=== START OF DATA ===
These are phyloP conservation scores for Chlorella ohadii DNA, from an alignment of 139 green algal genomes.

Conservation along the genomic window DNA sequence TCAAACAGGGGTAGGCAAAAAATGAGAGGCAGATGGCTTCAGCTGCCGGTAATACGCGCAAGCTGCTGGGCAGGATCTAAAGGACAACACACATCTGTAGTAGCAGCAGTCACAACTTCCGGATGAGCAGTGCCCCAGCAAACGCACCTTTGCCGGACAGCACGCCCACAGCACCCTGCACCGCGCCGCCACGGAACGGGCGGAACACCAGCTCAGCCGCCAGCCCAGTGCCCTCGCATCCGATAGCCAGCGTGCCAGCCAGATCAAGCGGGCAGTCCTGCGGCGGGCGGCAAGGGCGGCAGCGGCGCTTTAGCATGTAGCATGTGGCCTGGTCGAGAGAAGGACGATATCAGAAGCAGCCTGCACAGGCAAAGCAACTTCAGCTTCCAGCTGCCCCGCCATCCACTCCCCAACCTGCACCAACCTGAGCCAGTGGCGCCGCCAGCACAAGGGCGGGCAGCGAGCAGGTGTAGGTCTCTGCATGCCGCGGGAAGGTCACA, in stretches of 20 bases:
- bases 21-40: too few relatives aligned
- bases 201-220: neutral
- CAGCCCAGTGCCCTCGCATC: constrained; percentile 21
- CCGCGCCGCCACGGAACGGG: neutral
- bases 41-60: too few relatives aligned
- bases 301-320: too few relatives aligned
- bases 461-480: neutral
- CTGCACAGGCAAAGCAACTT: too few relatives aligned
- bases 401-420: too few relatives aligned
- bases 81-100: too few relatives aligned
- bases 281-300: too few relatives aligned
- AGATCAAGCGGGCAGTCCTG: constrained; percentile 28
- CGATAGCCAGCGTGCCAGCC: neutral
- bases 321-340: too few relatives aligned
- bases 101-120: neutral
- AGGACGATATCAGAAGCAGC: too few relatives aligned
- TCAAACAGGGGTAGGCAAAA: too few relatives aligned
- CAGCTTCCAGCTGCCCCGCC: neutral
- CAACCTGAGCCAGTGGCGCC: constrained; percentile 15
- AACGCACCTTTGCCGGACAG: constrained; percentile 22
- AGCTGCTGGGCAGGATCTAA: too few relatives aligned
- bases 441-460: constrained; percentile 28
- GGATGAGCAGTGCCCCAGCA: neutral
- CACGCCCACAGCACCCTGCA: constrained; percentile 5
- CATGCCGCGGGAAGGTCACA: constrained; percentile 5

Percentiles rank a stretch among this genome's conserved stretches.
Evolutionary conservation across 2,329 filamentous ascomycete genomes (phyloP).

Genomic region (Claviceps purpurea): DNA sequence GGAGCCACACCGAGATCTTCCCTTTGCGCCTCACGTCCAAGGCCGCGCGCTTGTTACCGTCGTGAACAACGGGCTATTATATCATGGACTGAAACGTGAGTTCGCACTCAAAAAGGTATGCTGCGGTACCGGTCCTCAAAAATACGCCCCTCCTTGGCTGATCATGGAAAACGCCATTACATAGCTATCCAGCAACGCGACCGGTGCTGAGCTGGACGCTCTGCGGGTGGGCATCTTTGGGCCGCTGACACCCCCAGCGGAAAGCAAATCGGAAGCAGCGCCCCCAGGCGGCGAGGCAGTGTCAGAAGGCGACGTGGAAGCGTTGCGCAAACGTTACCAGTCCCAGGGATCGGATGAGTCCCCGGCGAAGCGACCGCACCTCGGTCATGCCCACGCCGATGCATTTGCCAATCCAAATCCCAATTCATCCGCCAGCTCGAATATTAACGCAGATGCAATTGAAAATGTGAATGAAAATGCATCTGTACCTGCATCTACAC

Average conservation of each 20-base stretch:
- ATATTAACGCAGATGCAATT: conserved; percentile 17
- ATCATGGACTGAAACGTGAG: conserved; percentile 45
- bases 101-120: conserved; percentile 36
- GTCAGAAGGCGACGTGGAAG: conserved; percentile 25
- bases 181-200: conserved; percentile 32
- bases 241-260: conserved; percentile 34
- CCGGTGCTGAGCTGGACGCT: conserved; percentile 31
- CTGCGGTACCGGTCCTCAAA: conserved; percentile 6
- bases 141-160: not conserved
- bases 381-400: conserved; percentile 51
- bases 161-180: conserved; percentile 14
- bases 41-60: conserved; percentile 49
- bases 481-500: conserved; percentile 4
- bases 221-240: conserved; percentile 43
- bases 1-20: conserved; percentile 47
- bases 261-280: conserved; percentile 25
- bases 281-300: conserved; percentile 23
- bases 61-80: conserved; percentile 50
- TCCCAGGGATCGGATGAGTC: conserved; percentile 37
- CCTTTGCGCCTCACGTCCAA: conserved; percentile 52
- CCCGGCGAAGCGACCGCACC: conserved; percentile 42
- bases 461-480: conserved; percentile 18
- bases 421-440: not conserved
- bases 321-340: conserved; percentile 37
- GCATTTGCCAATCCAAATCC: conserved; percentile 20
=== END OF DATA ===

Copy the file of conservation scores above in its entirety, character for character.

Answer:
These are phyloP conservation scores for Chlorella ohadii DNA, from an alignment of 139 green algal genomes.

Conservation along the genomic window DNA sequence TCAAACAGGGGTAGGCAAAAAATGAGAGGCAGATGGCTTCAGCTGCCGGTAATACGCGCAAGCTGCTGGGCAGGATCTAAAGGACAACACACATCTGTAGTAGCAGCAGTCACAACTTCCGGATGAGCAGTGCCCCAGCAAACGCACCTTTGCCGGACAGCACGCCCACAGCACCCTGCACCGCGCCGCCACGGAACGGGCGGAACACCAGCTCAGCCGCCAGCCCAGTGCCCTCGCATCCGATAGCCAGCGTGCCAGCCAGATCAAGCGGGCAGTCCTGCGGCGGGCGGCAAGGGCGGCAGCGGCGCTTTAGCATGTAGCATGTGGCCTGGTCGAGAGAAGGACGATATCAGAAGCAGCCTGCACAGGCAAAGCAACTTCAGCTTCCAGCTGCCCCGCCATCCACTCCCCAACCTGCACCAACCTGAGCCAGTGGCGCCGCCAGCACAAGGGCGGGCAGCGAGCAGGTGTAGGTCTCTGCATGCCGCGGGAAGGTCACA, in stretches of 20 bases:
- bases 21-40: too few relatives aligned
- bases 201-220: neutral
- CAGCCCAGTGCCCTCGCATC: constrained; percentile 21
- CCGCGCCGCCACGGAACGGG: neutral
- bases 41-60: too few relatives aligned
- bases 301-320: too few relatives aligned
- bases 461-480: neutral
- CTGCACAGGCAAAGCAACTT: too few relatives aligned
- bases 401-420: too few relatives aligned
- bases 81-100: too few relatives aligned
- bases 281-300: too few relatives aligned
- AGATCAAGCGGGCAGTCCTG: constrained; percentile 28
- CGATAGCCAGCGTGCCAGCC: neutral
- bases 321-340: too few relatives aligned
- bases 101-120: neutral
- AGGACGATATCAGAAGCAGC: too few relatives aligned
- TCAAACAGGGGTAGGCAAAA: too few relatives aligned
- CAGCTTCCAGCTGCCCCGCC: neutral
- CAACCTGAGCCAGTGGCGCC: constrained; percentile 15
- AACGCACCTTTGCCGGACAG: constrained; percentile 22
- AGCTGCTGGGCAGGATCTAA: too few relatives aligned
- bases 441-460: constrained; percentile 28
- GGATGAGCAGTGCCCCAGCA: neutral
- CACGCCCACAGCACCCTGCA: constrained; percentile 5
- CATGCCGCGGGAAGGTCACA: constrained; percentile 5

Percentiles rank a stretch among this genome's conserved stretches.
Evolutionary conservation across 2,329 filamentous ascomycete genomes (phyloP).

Genomic region (Claviceps purpurea): DNA sequence GGAGCCACACCGAGATCTTCCCTTTGCGCCTCACGTCCAAGGCCGCGCGCTTGTTACCGTCGTGAACAACGGGCTATTATATCATGGACTGAAACGTGAGTTCGCACTCAAAAAGGTATGCTGCGGTACCGGTCCTCAAAAATACGCCCCTCCTTGGCTGATCATGGAAAACGCCATTACATAGCTATCCAGCAACGCGACCGGTGCTGAGCTGGACGCTCTGCGGGTGGGCATCTTTGGGCCGCTGACACCCCCAGCGGAAAGCAAATCGGAAGCAGCGCCCCCAGGCGGCGAGGCAGTGTCAGAAGGCGACGTGGAAGCGTTGCGCAAACGTTACCAGTCCCAGGGATCGGATGAGTCCCCGGCGAAGCGACCGCACCTCGGTCATGCCCACGCCGATGCATTTGCCAATCCAAATCCCAATTCATCCGCCAGCTCGAATATTAACGCAGATGCAATTGAAAATGTGAATGAAAATGCATCTGTACCTGCATCTACAC

Average conservation of each 20-base stretch:
- ATATTAACGCAGATGCAATT: conserved; percentile 17
- ATCATGGACTGAAACGTGAG: conserved; percentile 45
- bases 101-120: conserved; percentile 36
- GTCAGAAGGCGACGTGGAAG: conserved; percentile 25
- bases 181-200: conserved; percentile 32
- bases 241-260: conserved; percentile 34
- CCGGTGCTGAGCTGGACGCT: conserved; percentile 31
- CTGCGGTACCGGTCCTCAAA: conserved; percentile 6
- bases 141-160: not conserved
- bases 381-400: conserved; percentile 51
- bases 161-180: conserved; percentile 14
- bases 41-60: conserved; percentile 49
- bases 481-500: conserved; percentile 4
- bases 221-240: conserved; percentile 43
- bases 1-20: conserved; percentile 47
- bases 261-280: conserved; percentile 25
- bases 281-300: conserved; percentile 23
- bases 61-80: conserved; percentile 50
- TCCCAGGGATCGGATGAGTC: conserved; percentile 37
- CCTTTGCGCCTCACGTCCAA: conserved; percentile 52
- CCCGGCGAAGCGACCGCACC: conserved; percentile 42
- bases 461-480: conserved; percentile 18
- bases 421-440: not conserved
- bases 321-340: conserved; percentile 37
- GCATTTGCCAATCCAAATCC: conserved; percentile 20